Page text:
Checking in with the Trace Gas Orbiter
14 June 2016Three months since launch and with a little over 260 million km to travel before reaching Mars, the ExoMars Trace Gas Orbiter instruments are running through their paces this week during the mid-course checkout tests.
ExoMars first light.
Back in April, the first in-flight checks on the Trace Gas Orbiter (TGO) science payload were carried out, during the near-Earth commissioning tests. At that time, commands to ACS, CaSSIS, NOMAD, and FREND were sent in real time by operators at the European Space Operations Centre in Darmstadt, Germany.
The results from those tests have been carefully scrutinised by the principal investigators and used to fine-tune the calibration and configuration checks that will be carried out this week.
This time around the tests will be run autonomously from the onboard mission timeline, with no real-time intervention, just as will be the case during routine science operations. The commands, generated by the ExoMars Science Ground Segment team at the European Space Astronomy Centre, were sent to the spacecraft by mission operators on 8 June via the New Norcia ground station and are being executed on board this week.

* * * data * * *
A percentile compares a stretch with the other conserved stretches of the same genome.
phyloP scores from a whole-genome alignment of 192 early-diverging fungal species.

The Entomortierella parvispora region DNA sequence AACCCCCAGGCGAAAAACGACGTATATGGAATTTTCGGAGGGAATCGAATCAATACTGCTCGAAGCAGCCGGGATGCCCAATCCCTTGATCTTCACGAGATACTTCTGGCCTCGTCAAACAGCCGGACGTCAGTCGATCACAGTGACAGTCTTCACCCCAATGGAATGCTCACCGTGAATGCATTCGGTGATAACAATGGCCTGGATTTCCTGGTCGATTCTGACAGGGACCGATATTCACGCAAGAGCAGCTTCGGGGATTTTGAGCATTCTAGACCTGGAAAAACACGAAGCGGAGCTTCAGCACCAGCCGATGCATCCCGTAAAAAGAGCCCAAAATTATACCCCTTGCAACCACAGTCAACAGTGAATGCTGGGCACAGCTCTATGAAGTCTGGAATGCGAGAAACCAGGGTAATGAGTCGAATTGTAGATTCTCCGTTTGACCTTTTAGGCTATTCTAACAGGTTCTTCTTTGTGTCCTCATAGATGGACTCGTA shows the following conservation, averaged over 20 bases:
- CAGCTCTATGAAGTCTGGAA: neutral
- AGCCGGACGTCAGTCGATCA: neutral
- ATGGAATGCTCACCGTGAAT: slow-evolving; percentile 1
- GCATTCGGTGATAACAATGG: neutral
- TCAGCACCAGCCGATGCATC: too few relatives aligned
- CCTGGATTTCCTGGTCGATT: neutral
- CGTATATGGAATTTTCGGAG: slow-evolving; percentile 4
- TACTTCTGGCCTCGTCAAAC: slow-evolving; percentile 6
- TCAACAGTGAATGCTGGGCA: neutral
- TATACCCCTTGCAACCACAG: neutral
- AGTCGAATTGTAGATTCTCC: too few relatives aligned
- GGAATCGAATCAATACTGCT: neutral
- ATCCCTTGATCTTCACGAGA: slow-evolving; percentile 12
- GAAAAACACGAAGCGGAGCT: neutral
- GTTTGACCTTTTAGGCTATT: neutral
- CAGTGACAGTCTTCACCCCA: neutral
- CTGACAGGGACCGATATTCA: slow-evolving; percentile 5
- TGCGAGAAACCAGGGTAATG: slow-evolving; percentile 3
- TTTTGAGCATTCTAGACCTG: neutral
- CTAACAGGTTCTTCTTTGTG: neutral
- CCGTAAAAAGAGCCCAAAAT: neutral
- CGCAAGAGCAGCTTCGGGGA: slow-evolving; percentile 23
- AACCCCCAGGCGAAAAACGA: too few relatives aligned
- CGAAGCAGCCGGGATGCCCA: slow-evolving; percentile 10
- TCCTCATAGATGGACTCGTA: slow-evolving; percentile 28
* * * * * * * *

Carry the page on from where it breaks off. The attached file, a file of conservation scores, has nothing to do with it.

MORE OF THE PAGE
NOMAD LNO solar spectrum (April 2016).
NOMAD UVIS solar spectrum (April 2016).
Ground stations at New Norcia, Malargüe, and Canberra will receive the data, which are then transmitted to the mission operations centre and science ground segment, and on to the principal investigators.
This is the last opportunity for calibration and configuration tests on the instruments before mission operators turn their attention to preparing for the next major operational milestones.
The first of these is a deep space manoeuvre on 28 July to line the spacecraft up to intercept Mars on 19 October.
From the end of July onwards preparations begin in earnest for the separation of Schiaparelli from TGO on 16 October, followed by the TGO orbit insertion manoeuvre on 19 October, and the entry, descent and landing of Schiaparelli on the same day.